Many direct and indirect factors affecting sustainability in Algarve are related to the tourism industry. One main factor is related to the construction business. Between the 1970-90’s, when tourism was booming in Algarve, the construction was almost unstoppable. During this period, we built, transformed and destroyed a big part of our south coastline. Thousands of houses to sell or rent.
The councils were happy, of course. More houses means more taxes and more income for the city councils. So they approved most of it.
During the global crisis, that started in 2008, many big projects stopped (several companies went bankrupt). But now they are back again. And moving to the countryside and inland areas. Big resorts, private condominiums, golf courses, hotels and all the infrastructure needed for those are slowly showing up in the region.
Of course, most modern developments are greener and more “eco”. But for all of them there’s a need for land, water supply, waste management, sewage treatment, energy supply, road accesses, and so on.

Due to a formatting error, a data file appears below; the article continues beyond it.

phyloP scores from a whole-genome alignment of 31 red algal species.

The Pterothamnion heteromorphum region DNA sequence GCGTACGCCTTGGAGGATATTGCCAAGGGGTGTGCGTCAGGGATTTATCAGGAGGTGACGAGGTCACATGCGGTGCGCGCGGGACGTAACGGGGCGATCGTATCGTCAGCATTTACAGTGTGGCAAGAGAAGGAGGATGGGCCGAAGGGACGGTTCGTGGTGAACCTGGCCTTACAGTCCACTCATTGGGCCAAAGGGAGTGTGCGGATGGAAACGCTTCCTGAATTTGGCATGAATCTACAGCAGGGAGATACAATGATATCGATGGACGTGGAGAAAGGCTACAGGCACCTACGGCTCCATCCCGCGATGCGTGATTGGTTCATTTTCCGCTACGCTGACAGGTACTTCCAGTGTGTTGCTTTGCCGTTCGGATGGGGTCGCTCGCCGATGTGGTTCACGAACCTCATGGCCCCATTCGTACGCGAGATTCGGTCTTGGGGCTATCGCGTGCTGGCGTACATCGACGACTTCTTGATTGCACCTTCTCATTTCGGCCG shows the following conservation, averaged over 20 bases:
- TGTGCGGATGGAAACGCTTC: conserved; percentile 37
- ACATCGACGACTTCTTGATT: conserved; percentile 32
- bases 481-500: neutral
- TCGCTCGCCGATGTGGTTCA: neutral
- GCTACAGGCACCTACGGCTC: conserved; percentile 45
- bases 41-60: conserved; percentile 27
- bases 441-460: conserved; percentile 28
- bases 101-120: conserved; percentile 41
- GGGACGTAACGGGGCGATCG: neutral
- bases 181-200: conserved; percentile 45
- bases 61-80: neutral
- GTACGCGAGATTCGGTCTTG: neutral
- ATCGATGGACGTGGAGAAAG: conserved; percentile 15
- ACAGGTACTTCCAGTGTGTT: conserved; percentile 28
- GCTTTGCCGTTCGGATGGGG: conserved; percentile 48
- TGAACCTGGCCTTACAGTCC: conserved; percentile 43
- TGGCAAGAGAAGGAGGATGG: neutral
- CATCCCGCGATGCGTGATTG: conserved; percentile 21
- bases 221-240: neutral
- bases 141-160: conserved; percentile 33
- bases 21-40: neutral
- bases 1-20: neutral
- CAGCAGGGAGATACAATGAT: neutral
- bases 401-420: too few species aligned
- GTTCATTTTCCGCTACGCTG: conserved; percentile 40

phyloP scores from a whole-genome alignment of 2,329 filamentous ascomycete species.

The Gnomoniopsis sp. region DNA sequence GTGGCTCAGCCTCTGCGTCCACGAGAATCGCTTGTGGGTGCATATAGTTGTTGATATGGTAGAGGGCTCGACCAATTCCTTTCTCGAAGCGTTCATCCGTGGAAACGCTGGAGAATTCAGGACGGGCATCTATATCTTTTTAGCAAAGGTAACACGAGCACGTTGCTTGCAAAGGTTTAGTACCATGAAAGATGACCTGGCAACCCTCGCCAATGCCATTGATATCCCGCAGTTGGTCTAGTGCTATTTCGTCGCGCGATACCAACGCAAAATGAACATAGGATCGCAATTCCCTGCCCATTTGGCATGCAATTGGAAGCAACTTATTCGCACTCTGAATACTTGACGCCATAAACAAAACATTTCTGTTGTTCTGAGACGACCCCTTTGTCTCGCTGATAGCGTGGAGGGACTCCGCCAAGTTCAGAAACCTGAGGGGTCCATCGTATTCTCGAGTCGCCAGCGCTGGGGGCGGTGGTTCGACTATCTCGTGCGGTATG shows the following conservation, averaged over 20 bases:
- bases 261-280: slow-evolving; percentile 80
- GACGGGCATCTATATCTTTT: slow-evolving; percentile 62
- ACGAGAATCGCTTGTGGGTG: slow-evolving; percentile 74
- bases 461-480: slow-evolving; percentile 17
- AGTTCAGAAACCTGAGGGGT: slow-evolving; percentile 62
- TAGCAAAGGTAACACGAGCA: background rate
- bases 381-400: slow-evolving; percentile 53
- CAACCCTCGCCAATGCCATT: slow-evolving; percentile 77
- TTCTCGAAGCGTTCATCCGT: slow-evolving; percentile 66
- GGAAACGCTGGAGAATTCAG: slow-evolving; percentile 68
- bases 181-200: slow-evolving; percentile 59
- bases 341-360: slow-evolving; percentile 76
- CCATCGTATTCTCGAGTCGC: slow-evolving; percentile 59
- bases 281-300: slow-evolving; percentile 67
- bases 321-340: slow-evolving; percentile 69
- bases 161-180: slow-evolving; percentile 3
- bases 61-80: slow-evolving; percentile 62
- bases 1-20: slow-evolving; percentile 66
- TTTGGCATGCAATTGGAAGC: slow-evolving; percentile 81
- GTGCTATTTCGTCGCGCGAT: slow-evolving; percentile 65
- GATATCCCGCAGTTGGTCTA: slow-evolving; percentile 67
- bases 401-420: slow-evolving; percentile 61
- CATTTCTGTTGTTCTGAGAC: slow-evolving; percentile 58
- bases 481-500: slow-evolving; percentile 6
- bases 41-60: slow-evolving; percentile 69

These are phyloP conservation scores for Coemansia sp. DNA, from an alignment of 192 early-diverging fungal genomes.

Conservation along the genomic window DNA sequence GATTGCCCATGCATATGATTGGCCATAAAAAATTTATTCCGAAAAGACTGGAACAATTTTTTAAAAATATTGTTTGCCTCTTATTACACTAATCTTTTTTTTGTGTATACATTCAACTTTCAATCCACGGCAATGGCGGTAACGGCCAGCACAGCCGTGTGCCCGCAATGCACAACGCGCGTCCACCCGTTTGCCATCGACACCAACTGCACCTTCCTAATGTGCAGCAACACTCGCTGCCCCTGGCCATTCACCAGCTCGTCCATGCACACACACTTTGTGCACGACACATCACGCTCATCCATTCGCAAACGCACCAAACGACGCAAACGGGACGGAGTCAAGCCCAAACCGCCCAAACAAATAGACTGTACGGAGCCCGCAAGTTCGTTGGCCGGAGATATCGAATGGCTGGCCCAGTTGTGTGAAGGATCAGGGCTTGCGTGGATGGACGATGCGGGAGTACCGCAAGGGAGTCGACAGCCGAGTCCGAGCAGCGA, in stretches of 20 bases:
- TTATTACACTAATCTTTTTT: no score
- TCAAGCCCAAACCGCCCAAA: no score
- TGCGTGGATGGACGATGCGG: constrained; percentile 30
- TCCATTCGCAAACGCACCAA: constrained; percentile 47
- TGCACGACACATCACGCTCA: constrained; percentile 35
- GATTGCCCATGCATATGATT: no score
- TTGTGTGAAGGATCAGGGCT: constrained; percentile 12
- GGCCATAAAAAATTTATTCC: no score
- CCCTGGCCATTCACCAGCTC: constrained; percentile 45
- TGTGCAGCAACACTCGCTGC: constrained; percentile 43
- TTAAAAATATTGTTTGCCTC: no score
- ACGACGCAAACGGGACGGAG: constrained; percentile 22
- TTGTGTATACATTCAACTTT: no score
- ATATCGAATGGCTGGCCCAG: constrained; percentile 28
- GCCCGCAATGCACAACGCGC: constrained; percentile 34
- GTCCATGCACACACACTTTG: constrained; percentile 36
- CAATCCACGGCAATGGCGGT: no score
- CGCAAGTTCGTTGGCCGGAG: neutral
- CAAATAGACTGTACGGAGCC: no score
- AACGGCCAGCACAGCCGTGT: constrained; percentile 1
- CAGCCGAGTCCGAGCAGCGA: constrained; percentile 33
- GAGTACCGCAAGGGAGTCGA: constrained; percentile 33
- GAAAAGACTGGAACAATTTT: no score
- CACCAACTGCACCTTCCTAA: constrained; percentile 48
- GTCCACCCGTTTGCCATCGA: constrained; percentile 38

Even protected areas are not totally “protected”. Some projects are happening inside Natura 2000 sites, for example. This brought – and is still bringing – big challenges to the region’s sustainability.
There are other factors – perhaps less prominent – which also pose difficulties to the sustainable regional development of the Algarve. For example: because the region depends mostly on tourism, the prices of houses are high. The housing speculation is very high, inside cities and even in the countryside.
So, if we want young people to move back to the countryside, to bring new life to those tiny villages which are now almost deserted, this situation is creating serious problems – finding affordable accommodation is almost impossible. Prices are absurd. Even for ruins!
Another issue: employment. With all the tourism growth in the last years, many small businesses have tremendous problems in finding people to work there. Tourism absorbs most of them. And most of the time has precarious working conditions: the majority of employment which only pays the minimum national salary is in tourism and associated services. So, there is also a social issue that must be included in the regional discussion.
Of course, tourism is good and brings many opportunities. But it must be well planned and managed. At a regional level and also at local level. There are many issues related with this industry. Tourists don’t occupy the territory homogeneously. And also, not the same way year-round. Some places during some periods are intensively occupied and others not. Some places need more tourism – a different tourism – others might have too much already.